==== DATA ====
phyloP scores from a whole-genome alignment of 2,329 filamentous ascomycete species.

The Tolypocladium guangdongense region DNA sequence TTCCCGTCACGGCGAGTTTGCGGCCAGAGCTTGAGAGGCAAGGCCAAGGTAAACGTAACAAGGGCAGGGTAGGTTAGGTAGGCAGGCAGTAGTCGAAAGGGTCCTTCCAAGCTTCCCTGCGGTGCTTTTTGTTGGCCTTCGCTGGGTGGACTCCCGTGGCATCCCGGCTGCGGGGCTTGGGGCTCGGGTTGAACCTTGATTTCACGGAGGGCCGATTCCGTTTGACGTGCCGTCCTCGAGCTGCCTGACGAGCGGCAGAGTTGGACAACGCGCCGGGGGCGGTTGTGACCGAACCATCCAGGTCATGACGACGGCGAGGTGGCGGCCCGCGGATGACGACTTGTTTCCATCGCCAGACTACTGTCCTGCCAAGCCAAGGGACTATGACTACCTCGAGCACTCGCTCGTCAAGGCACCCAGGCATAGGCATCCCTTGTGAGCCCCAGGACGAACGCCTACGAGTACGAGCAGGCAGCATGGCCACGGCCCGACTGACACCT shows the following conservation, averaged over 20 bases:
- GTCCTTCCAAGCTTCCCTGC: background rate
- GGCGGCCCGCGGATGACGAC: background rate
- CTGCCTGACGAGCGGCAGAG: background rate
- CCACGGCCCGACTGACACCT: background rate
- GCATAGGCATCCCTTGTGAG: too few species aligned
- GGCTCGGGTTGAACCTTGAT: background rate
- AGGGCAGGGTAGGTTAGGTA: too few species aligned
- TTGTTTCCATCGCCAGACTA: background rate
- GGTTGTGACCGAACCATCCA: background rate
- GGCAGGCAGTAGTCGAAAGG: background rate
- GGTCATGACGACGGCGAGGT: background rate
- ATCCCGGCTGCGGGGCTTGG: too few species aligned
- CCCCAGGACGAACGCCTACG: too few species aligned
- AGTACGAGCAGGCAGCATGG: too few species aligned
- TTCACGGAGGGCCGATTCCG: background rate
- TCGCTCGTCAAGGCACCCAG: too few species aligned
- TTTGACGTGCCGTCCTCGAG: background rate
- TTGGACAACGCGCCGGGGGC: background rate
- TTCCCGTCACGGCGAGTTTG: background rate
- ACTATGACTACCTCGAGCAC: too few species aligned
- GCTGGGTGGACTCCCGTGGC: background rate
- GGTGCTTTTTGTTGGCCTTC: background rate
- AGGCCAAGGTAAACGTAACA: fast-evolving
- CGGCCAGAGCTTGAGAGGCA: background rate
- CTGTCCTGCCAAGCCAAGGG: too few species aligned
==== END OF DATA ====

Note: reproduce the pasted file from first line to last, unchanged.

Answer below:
phyloP scores from a whole-genome alignment of 2,329 filamentous ascomycete species.

The Tolypocladium guangdongense region DNA sequence TTCCCGTCACGGCGAGTTTGCGGCCAGAGCTTGAGAGGCAAGGCCAAGGTAAACGTAACAAGGGCAGGGTAGGTTAGGTAGGCAGGCAGTAGTCGAAAGGGTCCTTCCAAGCTTCCCTGCGGTGCTTTTTGTTGGCCTTCGCTGGGTGGACTCCCGTGGCATCCCGGCTGCGGGGCTTGGGGCTCGGGTTGAACCTTGATTTCACGGAGGGCCGATTCCGTTTGACGTGCCGTCCTCGAGCTGCCTGACGAGCGGCAGAGTTGGACAACGCGCCGGGGGCGGTTGTGACCGAACCATCCAGGTCATGACGACGGCGAGGTGGCGGCCCGCGGATGACGACTTGTTTCCATCGCCAGACTACTGTCCTGCCAAGCCAAGGGACTATGACTACCTCGAGCACTCGCTCGTCAAGGCACCCAGGCATAGGCATCCCTTGTGAGCCCCAGGACGAACGCCTACGAGTACGAGCAGGCAGCATGGCCACGGCCCGACTGACACCT shows the following conservation, averaged over 20 bases:
- GTCCTTCCAAGCTTCCCTGC: background rate
- GGCGGCCCGCGGATGACGAC: background rate
- CTGCCTGACGAGCGGCAGAG: background rate
- CCACGGCCCGACTGACACCT: background rate
- GCATAGGCATCCCTTGTGAG: too few species aligned
- GGCTCGGGTTGAACCTTGAT: background rate
- AGGGCAGGGTAGGTTAGGTA: too few species aligned
- TTGTTTCCATCGCCAGACTA: background rate
- GGTTGTGACCGAACCATCCA: background rate
- GGCAGGCAGTAGTCGAAAGG: background rate
- GGTCATGACGACGGCGAGGT: background rate
- ATCCCGGCTGCGGGGCTTGG: too few species aligned
- CCCCAGGACGAACGCCTACG: too few species aligned
- AGTACGAGCAGGCAGCATGG: too few species aligned
- TTCACGGAGGGCCGATTCCG: background rate
- TCGCTCGTCAAGGCACCCAG: too few species aligned
- TTTGACGTGCCGTCCTCGAG: background rate
- TTGGACAACGCGCCGGGGGC: background rate
- TTCCCGTCACGGCGAGTTTG: background rate
- ACTATGACTACCTCGAGCAC: too few species aligned
- GCTGGGTGGACTCCCGTGGC: background rate
- GGTGCTTTTTGTTGGCCTTC: background rate
- AGGCCAAGGTAAACGTAACA: fast-evolving
- CGGCCAGAGCTTGAGAGGCA: background rate
- CTGTCCTGCCAAGCCAAGGG: too few species aligned